Trades students talk to industry reps in a speed-dating style event at UCOL’s second annual employment expo on Wednesday.
Hundreds of students have turned out to UCOL’s second annual employment expo to check out recruitment opportunities, ranging from police to health care and business organisations.
The bulk of Wednesday’s expo, with 27 exhibitors, was held in UCOL’s atrium on King St. Over in the trades block, on the other side of Princess St, 10 trades and construction employers met with students to discuss future opportunities.
UCOL employability co-ordinator Ty Weeks said the polytechnic started the expo to help students plan their next steps beyond study.
Since the polytechnic had a strong and popular trades programme, and those students often knew pretty well where they were headed, it made sense to give them a side event for more in-depth discussions.
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The atrium side of the expo was a standard jobs fair, with employers trying to attract students to their booths.
The trades section was different, organised like a speed-dating meet up.
Groups of students sat around a table with company recruiters, asking questions and discussing potential job openings until the blast of an air horn told them to cycle through to the next firm’s table.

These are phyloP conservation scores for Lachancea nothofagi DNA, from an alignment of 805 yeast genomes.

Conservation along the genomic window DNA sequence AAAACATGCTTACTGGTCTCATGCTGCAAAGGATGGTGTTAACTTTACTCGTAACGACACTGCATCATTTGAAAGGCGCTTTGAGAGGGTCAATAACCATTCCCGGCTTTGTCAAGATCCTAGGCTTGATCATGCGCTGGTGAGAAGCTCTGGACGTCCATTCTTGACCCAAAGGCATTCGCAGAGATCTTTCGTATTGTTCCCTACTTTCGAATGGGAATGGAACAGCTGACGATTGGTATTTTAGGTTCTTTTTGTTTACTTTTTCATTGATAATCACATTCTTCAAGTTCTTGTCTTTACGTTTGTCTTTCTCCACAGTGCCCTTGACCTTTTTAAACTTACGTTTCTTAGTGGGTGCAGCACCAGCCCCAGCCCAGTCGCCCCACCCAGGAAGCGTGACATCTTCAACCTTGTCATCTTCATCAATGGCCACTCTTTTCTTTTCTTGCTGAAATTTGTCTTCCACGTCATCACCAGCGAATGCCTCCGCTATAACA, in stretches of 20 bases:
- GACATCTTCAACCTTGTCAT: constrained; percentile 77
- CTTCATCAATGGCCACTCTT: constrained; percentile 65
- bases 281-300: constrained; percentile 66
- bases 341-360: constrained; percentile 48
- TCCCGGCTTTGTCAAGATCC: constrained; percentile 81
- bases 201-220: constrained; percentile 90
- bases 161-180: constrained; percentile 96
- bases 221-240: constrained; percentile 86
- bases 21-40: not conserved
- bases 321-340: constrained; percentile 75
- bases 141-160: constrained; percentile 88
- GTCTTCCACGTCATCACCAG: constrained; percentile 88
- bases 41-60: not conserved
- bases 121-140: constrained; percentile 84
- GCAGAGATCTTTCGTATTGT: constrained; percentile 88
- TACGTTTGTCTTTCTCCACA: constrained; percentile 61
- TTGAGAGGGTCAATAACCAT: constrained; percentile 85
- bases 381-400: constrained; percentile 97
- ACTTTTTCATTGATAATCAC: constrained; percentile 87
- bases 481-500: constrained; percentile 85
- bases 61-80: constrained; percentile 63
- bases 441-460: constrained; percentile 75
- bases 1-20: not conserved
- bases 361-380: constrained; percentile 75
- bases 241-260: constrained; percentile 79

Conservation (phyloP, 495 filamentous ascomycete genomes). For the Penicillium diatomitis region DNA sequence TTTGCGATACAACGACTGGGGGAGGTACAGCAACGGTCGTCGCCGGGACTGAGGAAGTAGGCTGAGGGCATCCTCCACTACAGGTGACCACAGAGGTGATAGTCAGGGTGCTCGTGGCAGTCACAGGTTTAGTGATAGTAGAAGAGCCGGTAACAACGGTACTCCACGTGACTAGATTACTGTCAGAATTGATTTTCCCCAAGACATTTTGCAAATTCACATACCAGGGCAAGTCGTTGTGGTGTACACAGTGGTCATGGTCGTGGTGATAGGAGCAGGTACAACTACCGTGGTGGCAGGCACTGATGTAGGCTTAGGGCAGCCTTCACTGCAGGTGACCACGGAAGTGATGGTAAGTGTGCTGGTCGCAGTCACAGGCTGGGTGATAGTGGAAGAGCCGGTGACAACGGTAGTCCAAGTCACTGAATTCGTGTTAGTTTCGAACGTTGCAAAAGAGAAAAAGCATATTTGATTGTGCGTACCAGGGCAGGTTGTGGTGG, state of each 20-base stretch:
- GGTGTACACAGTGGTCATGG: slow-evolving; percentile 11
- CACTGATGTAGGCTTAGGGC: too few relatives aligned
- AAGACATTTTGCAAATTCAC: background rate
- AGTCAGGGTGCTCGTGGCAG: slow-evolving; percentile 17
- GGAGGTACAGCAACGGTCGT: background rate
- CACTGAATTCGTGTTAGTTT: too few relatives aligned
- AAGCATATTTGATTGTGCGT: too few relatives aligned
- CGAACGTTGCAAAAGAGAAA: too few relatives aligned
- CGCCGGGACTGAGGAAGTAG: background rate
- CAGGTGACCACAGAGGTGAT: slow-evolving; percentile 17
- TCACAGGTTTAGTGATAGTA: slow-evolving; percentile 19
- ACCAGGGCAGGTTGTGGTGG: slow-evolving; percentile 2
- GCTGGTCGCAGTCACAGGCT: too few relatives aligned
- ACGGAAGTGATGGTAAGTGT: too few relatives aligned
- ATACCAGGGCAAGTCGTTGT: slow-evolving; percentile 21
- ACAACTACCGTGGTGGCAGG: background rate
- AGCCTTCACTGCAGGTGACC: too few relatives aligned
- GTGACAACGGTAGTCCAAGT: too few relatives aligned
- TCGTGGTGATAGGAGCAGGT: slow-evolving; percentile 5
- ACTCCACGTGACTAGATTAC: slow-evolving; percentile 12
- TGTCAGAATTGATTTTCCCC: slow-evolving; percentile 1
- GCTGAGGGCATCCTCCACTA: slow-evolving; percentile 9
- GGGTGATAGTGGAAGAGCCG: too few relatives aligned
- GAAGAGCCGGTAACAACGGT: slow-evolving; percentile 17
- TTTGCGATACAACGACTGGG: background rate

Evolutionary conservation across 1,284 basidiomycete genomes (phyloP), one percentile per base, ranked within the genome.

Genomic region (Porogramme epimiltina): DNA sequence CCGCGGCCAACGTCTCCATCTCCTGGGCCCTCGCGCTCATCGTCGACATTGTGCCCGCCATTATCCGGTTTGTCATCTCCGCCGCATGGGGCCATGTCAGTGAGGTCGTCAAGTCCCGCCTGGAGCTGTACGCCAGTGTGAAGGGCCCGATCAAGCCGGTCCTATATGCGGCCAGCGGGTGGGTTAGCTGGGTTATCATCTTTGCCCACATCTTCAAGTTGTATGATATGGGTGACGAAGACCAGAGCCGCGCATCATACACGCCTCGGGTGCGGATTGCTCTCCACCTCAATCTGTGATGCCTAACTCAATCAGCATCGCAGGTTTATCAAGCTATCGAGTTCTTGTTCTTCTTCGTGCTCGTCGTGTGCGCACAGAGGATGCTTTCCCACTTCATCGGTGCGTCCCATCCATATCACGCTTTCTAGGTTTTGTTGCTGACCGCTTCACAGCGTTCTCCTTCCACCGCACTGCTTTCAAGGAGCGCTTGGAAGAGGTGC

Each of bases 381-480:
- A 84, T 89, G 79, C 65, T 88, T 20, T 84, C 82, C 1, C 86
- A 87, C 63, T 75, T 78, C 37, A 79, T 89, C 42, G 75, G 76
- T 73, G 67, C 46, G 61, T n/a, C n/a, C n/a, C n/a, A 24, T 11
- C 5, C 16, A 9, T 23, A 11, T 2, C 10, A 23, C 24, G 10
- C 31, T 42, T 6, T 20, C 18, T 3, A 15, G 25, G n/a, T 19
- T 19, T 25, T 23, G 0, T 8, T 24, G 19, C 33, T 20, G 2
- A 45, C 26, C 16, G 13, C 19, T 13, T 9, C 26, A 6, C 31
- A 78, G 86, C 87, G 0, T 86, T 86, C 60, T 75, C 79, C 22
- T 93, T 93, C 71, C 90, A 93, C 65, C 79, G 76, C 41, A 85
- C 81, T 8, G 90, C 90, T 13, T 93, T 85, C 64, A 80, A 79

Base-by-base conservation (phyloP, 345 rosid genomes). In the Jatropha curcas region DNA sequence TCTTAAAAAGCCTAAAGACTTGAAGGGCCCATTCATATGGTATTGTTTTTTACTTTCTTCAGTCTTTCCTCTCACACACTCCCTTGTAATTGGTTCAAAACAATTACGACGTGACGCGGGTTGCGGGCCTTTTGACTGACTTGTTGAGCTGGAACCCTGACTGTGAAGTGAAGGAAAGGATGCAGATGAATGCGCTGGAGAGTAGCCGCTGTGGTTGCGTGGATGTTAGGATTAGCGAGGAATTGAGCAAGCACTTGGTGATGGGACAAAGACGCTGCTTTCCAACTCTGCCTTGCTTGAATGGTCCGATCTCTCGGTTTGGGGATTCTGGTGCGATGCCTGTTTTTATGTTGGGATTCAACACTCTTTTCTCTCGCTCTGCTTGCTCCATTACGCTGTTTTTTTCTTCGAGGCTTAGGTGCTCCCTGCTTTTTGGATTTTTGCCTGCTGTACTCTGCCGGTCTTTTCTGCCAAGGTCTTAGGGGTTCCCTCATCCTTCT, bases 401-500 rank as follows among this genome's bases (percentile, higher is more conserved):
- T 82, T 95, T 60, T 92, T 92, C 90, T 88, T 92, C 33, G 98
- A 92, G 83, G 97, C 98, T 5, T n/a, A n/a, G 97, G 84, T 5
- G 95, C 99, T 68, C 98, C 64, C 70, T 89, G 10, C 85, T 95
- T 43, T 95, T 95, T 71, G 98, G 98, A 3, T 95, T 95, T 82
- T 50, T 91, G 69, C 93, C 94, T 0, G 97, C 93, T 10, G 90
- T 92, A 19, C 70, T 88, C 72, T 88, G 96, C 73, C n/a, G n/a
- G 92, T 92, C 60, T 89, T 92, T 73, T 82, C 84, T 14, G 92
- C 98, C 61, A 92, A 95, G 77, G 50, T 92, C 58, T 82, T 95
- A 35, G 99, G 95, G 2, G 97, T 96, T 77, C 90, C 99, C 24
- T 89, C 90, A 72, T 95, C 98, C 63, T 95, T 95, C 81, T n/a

Carpentry student Phoenix-Lee Wymer,17, thought the speed-dating format was a great idea.
It gave everyone a good chance to talk to all the employers. Doing it in a group was helpful because someone might ask a question you hadn’t thought of.
Wymer came to the expo looking for something that might give her an edge in the job hunt when her course finished.
“It’s nice to know what kind of people they’re looking for when hiring and how I can build a career.”
She was surprised to learn a lot of employers were keen on carpenters who had a forklift licence.
Conveniently, the National Driver Training Centre, which offers forklift training, had a booth at the main expo area in the atrium across the road.
Wymer said she planned to head over and look into signing up, after she finished doing the rounds in the trade block.
Diploma of construction student James Kang said the format gave students a good chance to connect with the employers.
He was interested in making a good impression on the recruiters from HEB Construction and engineering consultants Beca.
“They’re currently doing some infrastructure work for [the Government’s] shovel-ready projects, which would be a big opportunity to work on.”